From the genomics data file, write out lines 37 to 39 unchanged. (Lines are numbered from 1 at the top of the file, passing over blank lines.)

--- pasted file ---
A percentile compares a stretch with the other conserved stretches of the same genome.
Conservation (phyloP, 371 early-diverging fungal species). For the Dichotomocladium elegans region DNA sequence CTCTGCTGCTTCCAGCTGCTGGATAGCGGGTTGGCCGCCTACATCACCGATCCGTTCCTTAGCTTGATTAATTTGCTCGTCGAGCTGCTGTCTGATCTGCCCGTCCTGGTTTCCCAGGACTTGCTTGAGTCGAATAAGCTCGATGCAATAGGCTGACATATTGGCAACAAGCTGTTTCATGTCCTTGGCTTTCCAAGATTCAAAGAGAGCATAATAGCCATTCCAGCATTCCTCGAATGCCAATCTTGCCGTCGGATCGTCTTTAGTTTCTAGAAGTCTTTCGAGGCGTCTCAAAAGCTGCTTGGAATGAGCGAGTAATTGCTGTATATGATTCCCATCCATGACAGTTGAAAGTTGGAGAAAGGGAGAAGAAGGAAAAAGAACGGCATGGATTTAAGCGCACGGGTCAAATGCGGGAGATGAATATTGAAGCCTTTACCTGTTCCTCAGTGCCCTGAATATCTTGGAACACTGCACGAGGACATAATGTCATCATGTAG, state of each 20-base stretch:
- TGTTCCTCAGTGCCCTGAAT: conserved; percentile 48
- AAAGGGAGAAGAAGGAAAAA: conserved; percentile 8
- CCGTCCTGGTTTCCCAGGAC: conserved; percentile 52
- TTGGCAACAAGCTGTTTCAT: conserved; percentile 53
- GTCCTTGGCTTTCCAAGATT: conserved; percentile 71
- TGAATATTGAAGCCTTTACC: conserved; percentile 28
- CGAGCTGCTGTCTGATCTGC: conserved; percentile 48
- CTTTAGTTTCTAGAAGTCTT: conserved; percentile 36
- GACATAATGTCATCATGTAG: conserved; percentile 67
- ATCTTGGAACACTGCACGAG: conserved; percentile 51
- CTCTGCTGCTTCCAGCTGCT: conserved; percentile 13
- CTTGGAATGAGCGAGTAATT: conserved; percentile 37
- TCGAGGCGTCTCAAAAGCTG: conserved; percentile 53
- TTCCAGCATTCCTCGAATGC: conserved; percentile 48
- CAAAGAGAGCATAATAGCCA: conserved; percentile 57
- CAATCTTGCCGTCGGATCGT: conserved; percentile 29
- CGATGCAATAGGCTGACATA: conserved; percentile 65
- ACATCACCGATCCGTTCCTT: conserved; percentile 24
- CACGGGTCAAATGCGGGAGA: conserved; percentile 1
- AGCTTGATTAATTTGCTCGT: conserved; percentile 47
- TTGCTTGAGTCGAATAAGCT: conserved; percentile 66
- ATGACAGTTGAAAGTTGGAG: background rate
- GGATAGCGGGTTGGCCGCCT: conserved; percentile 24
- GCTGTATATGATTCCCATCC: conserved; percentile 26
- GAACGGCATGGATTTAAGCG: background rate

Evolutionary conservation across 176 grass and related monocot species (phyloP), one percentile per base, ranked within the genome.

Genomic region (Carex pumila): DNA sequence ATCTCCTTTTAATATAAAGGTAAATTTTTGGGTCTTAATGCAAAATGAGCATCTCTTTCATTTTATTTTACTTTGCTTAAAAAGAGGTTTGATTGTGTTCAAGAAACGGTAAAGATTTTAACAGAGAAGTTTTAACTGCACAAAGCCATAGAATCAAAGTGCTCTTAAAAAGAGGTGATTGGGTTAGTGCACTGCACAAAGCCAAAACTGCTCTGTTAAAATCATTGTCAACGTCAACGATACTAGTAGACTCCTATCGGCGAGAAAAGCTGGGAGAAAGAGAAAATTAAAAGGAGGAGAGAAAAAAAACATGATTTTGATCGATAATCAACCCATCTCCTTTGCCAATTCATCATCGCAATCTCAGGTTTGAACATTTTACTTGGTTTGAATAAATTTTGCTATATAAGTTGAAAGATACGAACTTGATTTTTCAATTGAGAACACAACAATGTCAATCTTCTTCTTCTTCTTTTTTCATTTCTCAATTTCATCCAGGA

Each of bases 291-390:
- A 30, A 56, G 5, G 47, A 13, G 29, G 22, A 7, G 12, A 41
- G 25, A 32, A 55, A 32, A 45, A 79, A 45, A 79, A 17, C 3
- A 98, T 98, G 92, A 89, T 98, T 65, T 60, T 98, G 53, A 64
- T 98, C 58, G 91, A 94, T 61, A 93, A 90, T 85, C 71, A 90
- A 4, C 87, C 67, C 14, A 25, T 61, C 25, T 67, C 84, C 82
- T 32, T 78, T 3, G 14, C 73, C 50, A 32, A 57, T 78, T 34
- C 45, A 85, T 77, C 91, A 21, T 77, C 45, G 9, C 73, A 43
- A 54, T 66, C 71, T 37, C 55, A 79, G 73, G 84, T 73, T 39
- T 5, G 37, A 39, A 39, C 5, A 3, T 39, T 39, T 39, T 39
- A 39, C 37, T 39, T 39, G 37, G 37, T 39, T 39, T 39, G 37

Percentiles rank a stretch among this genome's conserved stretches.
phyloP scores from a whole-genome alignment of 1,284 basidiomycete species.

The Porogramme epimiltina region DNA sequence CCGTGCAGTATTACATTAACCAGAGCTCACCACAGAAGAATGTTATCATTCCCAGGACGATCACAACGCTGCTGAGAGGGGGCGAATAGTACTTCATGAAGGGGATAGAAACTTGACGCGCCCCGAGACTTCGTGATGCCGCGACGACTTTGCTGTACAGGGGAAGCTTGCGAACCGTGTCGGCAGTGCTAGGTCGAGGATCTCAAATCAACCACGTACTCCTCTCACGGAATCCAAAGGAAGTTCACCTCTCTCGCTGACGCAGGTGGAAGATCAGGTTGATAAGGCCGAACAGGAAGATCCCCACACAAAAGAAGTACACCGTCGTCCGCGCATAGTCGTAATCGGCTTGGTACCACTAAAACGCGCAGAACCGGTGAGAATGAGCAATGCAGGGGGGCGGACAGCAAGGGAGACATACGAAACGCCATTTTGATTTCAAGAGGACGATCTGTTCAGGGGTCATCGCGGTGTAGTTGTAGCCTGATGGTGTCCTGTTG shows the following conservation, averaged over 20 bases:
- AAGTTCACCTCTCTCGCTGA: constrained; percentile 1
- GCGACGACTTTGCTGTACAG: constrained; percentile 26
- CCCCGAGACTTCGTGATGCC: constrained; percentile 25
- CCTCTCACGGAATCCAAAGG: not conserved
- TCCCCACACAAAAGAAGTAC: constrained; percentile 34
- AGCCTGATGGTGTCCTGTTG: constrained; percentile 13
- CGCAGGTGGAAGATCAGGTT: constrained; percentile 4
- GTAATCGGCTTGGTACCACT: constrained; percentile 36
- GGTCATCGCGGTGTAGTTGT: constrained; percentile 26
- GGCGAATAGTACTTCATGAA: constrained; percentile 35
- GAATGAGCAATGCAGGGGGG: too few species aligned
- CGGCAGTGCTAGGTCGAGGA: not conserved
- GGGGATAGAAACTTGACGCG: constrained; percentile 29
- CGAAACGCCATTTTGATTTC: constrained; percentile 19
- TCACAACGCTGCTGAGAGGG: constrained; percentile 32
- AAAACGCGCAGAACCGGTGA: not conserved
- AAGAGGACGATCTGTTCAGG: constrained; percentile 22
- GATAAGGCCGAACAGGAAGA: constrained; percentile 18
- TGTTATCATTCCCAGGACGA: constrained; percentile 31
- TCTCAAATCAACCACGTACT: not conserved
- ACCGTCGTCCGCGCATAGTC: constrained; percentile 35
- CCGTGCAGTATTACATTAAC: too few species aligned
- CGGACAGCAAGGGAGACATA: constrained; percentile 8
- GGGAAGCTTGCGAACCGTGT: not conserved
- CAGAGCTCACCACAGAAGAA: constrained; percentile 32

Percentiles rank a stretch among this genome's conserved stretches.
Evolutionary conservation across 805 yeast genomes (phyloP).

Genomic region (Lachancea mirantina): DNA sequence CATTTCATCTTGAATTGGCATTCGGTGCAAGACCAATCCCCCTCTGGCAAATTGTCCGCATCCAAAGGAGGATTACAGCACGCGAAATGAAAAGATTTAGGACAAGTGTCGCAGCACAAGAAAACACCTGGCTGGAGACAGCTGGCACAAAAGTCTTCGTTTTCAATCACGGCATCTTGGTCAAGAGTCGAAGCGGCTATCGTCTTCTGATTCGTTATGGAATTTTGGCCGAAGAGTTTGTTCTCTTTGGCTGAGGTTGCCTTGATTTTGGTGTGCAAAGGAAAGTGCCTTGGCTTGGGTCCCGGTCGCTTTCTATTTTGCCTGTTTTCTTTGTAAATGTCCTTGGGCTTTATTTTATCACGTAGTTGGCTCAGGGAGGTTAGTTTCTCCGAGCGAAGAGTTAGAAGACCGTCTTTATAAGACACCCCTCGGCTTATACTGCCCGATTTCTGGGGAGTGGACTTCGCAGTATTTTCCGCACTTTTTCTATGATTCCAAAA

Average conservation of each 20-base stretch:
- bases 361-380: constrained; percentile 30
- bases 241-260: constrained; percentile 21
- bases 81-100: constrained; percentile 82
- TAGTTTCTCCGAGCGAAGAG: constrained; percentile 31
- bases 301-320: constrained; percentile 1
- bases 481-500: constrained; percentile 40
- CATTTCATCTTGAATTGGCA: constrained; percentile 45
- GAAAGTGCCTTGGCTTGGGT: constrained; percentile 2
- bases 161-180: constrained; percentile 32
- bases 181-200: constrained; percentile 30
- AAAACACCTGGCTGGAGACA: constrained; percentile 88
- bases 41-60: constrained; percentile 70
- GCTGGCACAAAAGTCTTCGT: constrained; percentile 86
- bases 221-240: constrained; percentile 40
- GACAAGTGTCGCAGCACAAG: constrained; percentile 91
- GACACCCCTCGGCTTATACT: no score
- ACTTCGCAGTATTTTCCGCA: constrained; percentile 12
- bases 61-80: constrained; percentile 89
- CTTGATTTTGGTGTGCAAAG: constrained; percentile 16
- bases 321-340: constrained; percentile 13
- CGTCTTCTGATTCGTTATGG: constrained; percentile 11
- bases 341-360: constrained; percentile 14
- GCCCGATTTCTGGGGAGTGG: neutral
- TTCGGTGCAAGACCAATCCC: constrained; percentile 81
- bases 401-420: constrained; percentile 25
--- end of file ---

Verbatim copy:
- C 45, A 85, T 77, C 91, A 21, T 77, C 45, G 9, C 73, A 43
- A 54, T 66, C 71, T 37, C 55, A 79, G 73, G 84, T 73, T 39
- T 5, G 37, A 39, A 39, C 5, A 3, T 39, T 39, T 39, T 39